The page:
Coming to the rescue is a feature included on the NYTimes site that I stumbled upon this weekend. I happened to be rhythmically tapping my trackpad button on my MacBook Pro (I sometimes do this while reading) and all of a sudden, a window popped up! At first I had no idea what I had just done and was peeved that a window was popping up on my Mac. “Stupid ads,” I thought, until I saw what had just appeared.
And what does appear?
It was, in fact, something incredibly useful: A page with a definition and description of, apparently, the word I had been clicking. Turns out, any time you are reading an article, you need only double-click a word - any word at all - and a page pops up with the appropriate information. Easy as pie, and helpful as Omega-3 fatty acids.
Here is a screenshot of the window:
Check it out for yourself and you will never feel stupid again. It is pitifully easy to get the information. Awesomeness like this is precisely the benefit of content located online, and it is great to see this being taken advantage of by such a major institution in the print world. This is a beautiful illustration of the NYTimes’ devotion to moving from print to internet publishing, captured by this statement from chairman Arthur Sulzberger:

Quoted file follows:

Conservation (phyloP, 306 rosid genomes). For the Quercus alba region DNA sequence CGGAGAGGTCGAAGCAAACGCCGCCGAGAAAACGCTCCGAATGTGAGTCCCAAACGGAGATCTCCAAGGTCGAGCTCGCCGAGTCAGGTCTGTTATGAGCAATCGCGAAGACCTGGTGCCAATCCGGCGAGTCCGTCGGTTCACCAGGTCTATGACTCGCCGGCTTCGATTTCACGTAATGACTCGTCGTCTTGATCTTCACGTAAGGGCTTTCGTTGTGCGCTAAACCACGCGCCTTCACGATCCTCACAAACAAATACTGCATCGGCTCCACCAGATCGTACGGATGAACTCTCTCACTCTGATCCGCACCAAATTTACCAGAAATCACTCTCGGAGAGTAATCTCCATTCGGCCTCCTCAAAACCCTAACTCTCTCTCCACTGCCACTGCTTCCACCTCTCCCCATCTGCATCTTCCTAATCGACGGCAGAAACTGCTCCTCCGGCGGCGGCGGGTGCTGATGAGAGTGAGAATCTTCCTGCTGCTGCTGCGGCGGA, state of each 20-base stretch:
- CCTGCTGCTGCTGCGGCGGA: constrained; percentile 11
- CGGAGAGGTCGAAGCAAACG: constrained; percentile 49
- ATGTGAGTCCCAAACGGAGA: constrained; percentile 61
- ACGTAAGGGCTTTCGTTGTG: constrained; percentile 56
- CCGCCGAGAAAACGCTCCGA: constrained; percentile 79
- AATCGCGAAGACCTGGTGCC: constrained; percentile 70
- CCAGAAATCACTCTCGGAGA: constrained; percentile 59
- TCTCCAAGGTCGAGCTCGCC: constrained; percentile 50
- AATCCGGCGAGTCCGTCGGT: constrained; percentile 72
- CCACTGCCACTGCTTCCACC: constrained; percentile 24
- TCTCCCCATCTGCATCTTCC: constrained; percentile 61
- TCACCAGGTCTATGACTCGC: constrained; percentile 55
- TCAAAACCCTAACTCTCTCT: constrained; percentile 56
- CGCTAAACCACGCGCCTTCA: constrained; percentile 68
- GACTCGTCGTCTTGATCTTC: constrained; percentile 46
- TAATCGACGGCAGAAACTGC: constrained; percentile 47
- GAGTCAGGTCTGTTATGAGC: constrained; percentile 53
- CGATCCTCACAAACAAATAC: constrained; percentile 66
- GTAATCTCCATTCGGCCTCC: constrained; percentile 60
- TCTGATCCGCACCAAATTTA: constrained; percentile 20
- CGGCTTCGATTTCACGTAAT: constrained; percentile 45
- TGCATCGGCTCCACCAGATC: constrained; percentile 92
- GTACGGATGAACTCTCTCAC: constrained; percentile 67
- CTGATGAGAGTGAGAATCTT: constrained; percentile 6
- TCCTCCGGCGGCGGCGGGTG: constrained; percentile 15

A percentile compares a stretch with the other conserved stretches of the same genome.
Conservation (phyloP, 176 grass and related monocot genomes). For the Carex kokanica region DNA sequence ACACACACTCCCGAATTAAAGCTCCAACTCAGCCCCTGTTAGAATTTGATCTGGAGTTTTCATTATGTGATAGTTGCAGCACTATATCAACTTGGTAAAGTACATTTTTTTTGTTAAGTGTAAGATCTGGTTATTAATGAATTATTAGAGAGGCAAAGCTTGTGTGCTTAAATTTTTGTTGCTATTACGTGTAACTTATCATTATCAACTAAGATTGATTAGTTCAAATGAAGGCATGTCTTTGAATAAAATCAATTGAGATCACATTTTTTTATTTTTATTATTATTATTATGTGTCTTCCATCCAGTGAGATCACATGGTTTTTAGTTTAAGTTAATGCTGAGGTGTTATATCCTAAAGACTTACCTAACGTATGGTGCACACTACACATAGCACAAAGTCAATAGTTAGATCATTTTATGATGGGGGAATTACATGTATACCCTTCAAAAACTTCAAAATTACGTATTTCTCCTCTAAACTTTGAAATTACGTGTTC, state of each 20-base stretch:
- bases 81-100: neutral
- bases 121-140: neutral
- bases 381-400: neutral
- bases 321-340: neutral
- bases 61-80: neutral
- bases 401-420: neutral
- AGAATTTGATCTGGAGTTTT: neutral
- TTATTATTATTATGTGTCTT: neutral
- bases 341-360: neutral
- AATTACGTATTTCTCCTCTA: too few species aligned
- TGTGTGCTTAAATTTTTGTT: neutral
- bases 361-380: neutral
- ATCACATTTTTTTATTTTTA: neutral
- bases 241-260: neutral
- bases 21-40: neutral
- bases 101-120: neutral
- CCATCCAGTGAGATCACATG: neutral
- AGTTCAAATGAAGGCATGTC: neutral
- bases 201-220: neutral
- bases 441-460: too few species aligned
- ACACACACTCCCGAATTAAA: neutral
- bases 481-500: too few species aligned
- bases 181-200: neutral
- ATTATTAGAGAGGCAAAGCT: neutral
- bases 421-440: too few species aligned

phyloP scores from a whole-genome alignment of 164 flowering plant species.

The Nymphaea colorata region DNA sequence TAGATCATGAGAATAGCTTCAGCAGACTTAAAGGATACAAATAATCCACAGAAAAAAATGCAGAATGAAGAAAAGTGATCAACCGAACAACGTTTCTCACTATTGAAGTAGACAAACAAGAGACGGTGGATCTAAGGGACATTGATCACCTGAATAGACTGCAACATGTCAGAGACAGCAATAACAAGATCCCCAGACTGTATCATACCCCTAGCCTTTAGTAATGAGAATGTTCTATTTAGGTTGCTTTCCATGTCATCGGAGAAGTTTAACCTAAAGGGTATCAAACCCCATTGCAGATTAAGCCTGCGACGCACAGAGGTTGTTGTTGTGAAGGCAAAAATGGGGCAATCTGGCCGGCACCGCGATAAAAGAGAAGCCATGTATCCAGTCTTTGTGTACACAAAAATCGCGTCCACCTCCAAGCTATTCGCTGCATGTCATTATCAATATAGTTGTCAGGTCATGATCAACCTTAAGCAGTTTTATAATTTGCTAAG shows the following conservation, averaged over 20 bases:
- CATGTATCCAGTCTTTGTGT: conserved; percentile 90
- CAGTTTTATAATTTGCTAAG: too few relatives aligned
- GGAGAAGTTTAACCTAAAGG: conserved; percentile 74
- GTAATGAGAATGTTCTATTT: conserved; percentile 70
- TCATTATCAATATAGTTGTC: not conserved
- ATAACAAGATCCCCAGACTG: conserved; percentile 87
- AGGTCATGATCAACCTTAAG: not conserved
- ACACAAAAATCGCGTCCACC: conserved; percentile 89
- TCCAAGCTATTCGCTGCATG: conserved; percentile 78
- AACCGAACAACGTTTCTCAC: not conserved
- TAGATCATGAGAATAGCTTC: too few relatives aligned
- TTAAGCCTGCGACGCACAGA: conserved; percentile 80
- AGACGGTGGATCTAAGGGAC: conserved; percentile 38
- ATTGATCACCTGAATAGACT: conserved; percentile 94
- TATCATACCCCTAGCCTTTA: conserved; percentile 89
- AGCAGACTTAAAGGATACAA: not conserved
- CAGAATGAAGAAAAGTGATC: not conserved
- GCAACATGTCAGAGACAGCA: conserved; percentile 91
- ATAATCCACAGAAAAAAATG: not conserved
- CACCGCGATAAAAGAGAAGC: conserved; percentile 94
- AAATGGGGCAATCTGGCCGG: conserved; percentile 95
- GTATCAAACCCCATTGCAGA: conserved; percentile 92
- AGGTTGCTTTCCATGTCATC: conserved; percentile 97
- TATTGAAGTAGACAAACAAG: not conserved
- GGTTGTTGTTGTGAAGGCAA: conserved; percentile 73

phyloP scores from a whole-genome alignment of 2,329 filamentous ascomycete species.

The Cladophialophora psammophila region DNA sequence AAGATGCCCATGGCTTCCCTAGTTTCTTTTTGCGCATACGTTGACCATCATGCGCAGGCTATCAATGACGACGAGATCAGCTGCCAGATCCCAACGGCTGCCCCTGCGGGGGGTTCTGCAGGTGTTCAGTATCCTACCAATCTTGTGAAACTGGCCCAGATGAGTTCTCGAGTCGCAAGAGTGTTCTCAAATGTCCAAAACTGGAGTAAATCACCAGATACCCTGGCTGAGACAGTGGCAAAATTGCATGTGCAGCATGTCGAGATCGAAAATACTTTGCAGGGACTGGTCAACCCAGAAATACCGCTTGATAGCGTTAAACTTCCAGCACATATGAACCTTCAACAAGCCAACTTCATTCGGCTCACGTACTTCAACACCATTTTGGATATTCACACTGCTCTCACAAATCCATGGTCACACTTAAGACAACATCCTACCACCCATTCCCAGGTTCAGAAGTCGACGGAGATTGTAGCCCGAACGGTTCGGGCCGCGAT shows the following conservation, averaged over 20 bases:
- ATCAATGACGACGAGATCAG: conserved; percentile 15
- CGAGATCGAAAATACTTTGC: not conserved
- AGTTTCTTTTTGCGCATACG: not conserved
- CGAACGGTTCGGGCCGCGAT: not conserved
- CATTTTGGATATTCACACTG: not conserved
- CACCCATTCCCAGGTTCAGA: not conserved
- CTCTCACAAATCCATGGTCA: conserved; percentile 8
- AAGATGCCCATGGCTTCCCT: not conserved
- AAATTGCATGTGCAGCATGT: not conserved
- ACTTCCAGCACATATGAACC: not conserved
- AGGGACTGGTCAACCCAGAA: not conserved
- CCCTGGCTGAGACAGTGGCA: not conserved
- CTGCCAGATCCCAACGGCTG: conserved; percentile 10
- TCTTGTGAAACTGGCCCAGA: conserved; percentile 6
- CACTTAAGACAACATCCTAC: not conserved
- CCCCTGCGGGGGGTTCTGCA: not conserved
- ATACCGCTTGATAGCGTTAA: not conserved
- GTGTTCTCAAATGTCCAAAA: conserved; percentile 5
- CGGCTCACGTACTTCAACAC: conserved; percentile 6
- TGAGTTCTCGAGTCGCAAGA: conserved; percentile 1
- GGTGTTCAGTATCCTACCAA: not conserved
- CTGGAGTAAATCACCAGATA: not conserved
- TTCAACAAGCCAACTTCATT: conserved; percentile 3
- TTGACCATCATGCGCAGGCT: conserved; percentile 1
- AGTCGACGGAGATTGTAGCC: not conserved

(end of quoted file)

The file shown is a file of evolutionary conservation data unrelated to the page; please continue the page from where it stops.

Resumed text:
I really don't know whether we'll be printing the Times in five years, and you know what? I don't care either ... The Internet is a wonderful place to be, and we're leading there.Very refreshing, Mr. Sulzberger. Very refreshing.